Health and diet
Iron is abundant in biology. Iron-proteins are found in all living organisms, ranging from the evolutionarily primitivearchaea to humans. The color of blood is due to the hemoglobin, an iron-containing protein. As illustrated by hemoglobin, iron is often bound to cofactors, e.g. in hemes. The iron-sulfur clusters are pervasive and include nitrogenase, the enzymes responsible for biological nitrogen fixation. Influential theories of evolution have invoked a role for iron sulfides in the iron-sulfur world theory.
Iron is a necessary trace element found in nearly all living organisms. Iron-containing enzymes and proteins, often containing heme prosthetic groups, participate in many biological oxidations and in transport. Examples of proteins found in higher organisms include hemoglobin, cytochrome (seehigh-valent iron), and catalase.
The most commonly known and studied "bioinorganic" compounds of iron (i.e., iron compounds used in biology) are the heme proteins: examples arehemoglobin, myoglobin, and cytochrome P450. These compounds can transport gases, build enzymes, and be used in transferring electrons.Metalloproteins are a group of proteins with metal ion cofactors. Some examples of iron metalloproteins are ferritin and rubredoxin. Many enzymes vital to life contain iron, such as catalase, lipoxygenases, and IRE-BP.
Health and Diet
Iron is pervasive, but particularly rich sources of dietary iron include red meat, lentils, beans, poultry, fish, leaf vegetables,watercress, tofu, chickpeas, black-eyed peas, blackstrap molasses, fortified bread, and fortified breakfast cereals. Iron in low amounts is found in molasses, teff, and farina. Iron in meat (heme iron) is more easily absorbed than iron in vegetables. Although some studies suggest that heme/hemoglobin from red meat has effects which may increase the likelihood ofcolorectal cancer, there is still some controversy,and even a few studies suggesting that there is not enough evidence to support such claims.
Iron provided by dietary supplements is often found as iron(II) fumarate, although iron sulfate is cheaper and is absorbed equally well. Elemental iron, or reduced iron, despite being absorbed at only one third to two thirds the efficiency (relative to iron sulfate), is often added to foods such as breakfast cereals or enriched wheat flour. Iron is most available to the body when chelated to amino acids and is also available for use as a common iron supplement. Often the amino acid chosen for this purpose is the cheapest and most common amino acid, glycine, leading to "iron glycinate" supplements. The Recommended Dietary Allowance (RDA) for iron varies considerably based on age, gender, and source of dietary iron (heme-based iron has higher bioavailability). Infants may require iron supplements if they are bottle-fed cow's milk. Blood donors and pregnant women are at special risk of low iron levels and are often advised to supplement their iron intake.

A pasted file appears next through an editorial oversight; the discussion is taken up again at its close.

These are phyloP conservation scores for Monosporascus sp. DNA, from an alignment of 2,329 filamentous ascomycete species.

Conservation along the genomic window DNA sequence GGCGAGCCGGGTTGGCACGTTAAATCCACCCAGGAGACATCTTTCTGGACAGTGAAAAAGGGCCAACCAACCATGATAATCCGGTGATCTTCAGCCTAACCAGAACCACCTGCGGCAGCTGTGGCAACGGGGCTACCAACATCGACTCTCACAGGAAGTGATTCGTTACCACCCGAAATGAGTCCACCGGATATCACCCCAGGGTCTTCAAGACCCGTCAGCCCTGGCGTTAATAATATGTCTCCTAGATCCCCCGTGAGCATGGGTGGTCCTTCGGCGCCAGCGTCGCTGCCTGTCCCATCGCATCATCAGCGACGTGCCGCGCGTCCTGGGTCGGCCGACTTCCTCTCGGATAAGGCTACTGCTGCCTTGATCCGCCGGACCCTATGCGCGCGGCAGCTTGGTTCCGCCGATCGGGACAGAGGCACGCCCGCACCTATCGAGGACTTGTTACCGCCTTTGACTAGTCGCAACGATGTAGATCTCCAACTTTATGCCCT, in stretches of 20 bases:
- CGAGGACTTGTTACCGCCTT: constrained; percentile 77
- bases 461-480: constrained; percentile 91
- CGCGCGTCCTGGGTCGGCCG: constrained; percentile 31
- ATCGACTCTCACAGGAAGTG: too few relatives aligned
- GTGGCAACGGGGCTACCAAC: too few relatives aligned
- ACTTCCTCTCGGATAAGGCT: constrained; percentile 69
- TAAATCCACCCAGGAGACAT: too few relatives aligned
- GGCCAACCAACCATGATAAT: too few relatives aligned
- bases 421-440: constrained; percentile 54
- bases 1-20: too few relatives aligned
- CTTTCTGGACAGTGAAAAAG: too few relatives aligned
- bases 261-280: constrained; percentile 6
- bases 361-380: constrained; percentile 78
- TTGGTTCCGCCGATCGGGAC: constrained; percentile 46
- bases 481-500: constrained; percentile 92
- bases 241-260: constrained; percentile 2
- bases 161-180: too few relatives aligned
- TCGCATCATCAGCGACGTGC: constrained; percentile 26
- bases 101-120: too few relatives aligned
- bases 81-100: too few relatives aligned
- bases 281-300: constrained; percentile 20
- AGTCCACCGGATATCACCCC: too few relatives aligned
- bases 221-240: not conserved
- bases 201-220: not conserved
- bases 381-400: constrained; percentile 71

Uptake and storage
After uptake, in cells, iron storage is carefully regulated; "free" iron ions do not exist as such. A major component of this regulation is the protein transferrin, which binds iron ions absorbed from the duodenum and carries it in the blood to cells. In animals, plants, and fungi, iron is often the metal ion incorporated into the heme complex. Heme is an essential component of cytochrome proteins, which mediate redox reactions, and of oxygen carrier proteins such as hemoglobin,myoglobin, and leghemoglobin.
Inorganic iron contributes to redox reactions in the iron-sulfur clusters of many enzymes, such as nitrogenase (involved in the synthesis of ammonia from nitrogen and hydrogen) and hydrogenase. Non-heme iron proteins include the enzymesmethane monooxygenase (oxidizes methane to methanol), ribonucleotide reductase (reduces ribose to deoxyribose; DNA biosynthesis), hemerythrins (oxygen transport and fixation in marine invertebrates) and purple acid phosphatase (hydrolysisof phosphate esters).
Iron distribution is heavily regulated in mammals, partly because iron ions have a high potential for biological toxicity.
Regulation of uptake
Main article: Hepcidin
Iron uptake is tightly regulated by the human body, which has no regulated physiological means of excreting iron. Only small amounts of iron are lost daily due to mucosal and skin epithelial cell sloughing, so control of iron levels is mostly by regulating uptake. Regulation of iron uptake is impaired in some people as a result of a genetic defect that maps to the HLA-H gene region on chromosome 6. In these people, excessive iron intake can result in iron overload disorders, such ashemochromatosis. Many people have a genetic susceptibility to iron overload without realizing it or being aware of a family history of the problem. For this reason, it is advised that people do not take iron supplements unless they suffer from iron deficiency and have consulted a doctor. Hemochromatosis is estimated to cause disease in between 0.3 and 0.8% of Caucasians.